Risk has an unknown outcome, but we know what the underlying distribution looks like. Every game in the casino has a known distribution of winning and losing. Hence you can play and manage risk. Following basic strategy for Black Jack for example. But where the hand of your new and unknown Poker neighbor is a risk, how he plays that hand is an uncertainty. Events of the past are no guarantee for the future.

You cannot manage uncertainty, but you can manage risk. What you can do is reduce the amount of uncertainty. For example by doing a proof of concept or a business case validation for your project.

Risks and Issues

Consider the following circular definition of risk: A risk is an issue that has yet to occur, and an issue is a risk that has already materialized.

Before it happens, a risk is just an abstraction. It’s something that may affect your project, but it also may not. There is a possibility that ignoring it will not come back to bite your ass. Risk management is the process of thinking out corrective actions before an issue occurs. The opposite of risk management is crisis management, trying to figure out what to do about the issue after it happens.

“The opposite of risk management is crisis management” - Tim Lister




Varieties

Risks may be encountered in an almost infinite variety of forms and intensity, it is most useful to consider two varieties:

- Incremental risks. These include risks that are not significant in themselves but that can accumulate to constitute a major risk. For example, a cost overrun in one subcontract may not in itself constitute a risk to the project budget, but if a number of subcontracts overrun due to random causes or a common cause affecting them all, then there may be a serious risk to the project budget. While individually such risks may not be serious, the problem lies in the combination of a number of them and in the lack of recognition that the cumulative effect is a significant project risk.

- Extreme risks. These include risks that are individually major threats to the success of the project, or even the company as a whole. Their likelihood is typically very low but their impact very large. Examples of such risks are dependence on critical technologies that might or might not prove to work, scale-up of bench-level technologies to full-scale operations, or dependence on single suppliers and employees. And of course aliens, always account for a space attack by aliens...

Transitions

Imagine the moment when something that used to be a risk suddenly becomes an issue. It used to be an abstraction, a mere possibility, and now it is not abstract at all. It has happened. This is the point at which the risk is said to materialize. It is the moment of risk transition.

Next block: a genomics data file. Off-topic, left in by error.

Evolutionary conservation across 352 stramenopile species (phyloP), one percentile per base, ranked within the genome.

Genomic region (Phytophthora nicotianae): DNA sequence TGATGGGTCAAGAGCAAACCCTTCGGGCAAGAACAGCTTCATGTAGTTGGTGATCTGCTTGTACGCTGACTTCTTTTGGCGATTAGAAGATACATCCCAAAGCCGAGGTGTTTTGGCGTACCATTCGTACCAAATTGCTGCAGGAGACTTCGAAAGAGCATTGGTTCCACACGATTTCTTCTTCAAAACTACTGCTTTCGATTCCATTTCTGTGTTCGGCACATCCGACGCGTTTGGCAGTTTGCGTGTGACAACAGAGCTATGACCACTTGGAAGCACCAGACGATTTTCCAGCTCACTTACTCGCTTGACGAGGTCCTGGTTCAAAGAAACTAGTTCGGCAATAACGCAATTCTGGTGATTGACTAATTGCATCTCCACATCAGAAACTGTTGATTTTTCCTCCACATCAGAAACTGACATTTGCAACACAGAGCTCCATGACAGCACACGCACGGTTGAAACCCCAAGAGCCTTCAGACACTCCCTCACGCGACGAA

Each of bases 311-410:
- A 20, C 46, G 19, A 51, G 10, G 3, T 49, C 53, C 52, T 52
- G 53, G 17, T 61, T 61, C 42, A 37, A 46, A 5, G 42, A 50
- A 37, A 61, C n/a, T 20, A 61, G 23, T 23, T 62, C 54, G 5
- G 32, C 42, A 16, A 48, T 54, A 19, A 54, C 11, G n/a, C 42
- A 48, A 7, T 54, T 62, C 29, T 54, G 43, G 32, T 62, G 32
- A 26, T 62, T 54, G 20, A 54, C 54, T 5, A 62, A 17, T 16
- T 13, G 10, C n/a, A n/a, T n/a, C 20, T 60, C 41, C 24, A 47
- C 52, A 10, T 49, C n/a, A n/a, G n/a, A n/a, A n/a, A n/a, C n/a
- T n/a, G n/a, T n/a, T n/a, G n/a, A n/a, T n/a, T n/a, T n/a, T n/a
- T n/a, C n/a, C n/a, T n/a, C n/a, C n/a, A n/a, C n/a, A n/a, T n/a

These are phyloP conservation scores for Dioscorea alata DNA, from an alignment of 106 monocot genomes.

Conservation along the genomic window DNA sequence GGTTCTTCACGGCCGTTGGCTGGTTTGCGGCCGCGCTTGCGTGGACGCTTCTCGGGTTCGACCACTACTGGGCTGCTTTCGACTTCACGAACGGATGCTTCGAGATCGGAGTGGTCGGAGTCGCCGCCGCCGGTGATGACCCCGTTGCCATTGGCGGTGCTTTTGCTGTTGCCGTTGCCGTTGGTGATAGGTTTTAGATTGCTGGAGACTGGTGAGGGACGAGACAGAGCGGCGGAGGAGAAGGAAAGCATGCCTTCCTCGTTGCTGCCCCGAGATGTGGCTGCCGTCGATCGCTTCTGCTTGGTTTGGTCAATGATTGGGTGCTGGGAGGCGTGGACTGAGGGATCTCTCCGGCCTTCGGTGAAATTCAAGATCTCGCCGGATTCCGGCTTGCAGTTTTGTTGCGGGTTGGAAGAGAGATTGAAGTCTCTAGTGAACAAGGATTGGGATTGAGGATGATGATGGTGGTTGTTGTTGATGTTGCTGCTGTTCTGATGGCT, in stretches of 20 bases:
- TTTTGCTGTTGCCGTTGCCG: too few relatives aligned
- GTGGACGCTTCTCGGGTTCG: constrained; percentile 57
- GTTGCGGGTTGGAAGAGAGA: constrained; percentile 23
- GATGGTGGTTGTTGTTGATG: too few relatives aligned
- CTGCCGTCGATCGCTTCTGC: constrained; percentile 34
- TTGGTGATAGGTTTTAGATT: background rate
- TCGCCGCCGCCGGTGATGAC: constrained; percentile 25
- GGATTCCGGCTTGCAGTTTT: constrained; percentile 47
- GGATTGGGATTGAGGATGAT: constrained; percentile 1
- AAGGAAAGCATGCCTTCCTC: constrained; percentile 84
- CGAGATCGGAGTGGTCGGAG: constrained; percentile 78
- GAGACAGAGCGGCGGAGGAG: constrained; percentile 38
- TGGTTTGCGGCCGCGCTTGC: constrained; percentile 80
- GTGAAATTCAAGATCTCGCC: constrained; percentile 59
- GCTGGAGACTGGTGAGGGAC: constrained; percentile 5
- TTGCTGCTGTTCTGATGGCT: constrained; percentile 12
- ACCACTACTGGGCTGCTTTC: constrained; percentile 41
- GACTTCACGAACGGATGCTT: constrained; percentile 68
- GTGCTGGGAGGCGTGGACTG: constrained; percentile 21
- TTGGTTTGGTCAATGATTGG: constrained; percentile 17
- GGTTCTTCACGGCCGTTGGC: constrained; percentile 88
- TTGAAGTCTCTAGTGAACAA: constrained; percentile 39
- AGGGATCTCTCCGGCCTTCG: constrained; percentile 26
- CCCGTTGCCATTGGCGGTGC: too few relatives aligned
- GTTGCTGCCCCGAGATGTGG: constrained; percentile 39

Transition is a key concept for a project manager—it is the triggering event for whatever is planned to deal with the risk. Well, almost. The actual transition may be invisible to you (for example, your biggest client goes out of business). What you do see is a transition indicator (the client not paying your invoices for a while). For every risk you need to manage, there is some kind of transition indicator. Of course some indicators are more useful than others.

Response Strategies

Depending if a risk is positive (opportunity) or negative (thread) you have following response strategies available to you.


The reason you care about the above-mentioned transition is that when the indicator fires, you intend to take some action. This is defined in your contingency plan. But much work can be done before the transition starts. And you should. Buying a life insurance after your dead is difficult...

Risk Management

So what is risk management? I always explain as the combined outcome of the five activities below.

1) Risk discovery: your initial risk brainstorm and subsequent triage, plus whatever mechanism you put in place to keep the process going
2) Exposure analysis: quantification of each risk in terms of its probability of materializing and its potential impact
3) Contingency planning: what you expect to do if and when the risk materializes
4) Response planning: steps that must be taken before transition in order to make the planned contingency actions possible and effective when required
5) Ongoing transition monitoring: tracking of managed risks, looking for materialization

The first of these is an overall activity, while all the others are done on a per-risk basis.

Risk management is something that most of us practice all the time—everywhere except the office. In our personal lives, we face up to such risks as sickness and early death. We mitigate by buying life and health insurance and by making arrangements for who will look out for the kids if something bad happens. We don’t pretend to be immortal or that our earning capacity can never be harmed by bad luck. Each time we take on a new responsibility—say, a mortgage—we go over all the awful things that we hope won’t happen and force ourselves to think, what if they do?

You should do the same for your software development project.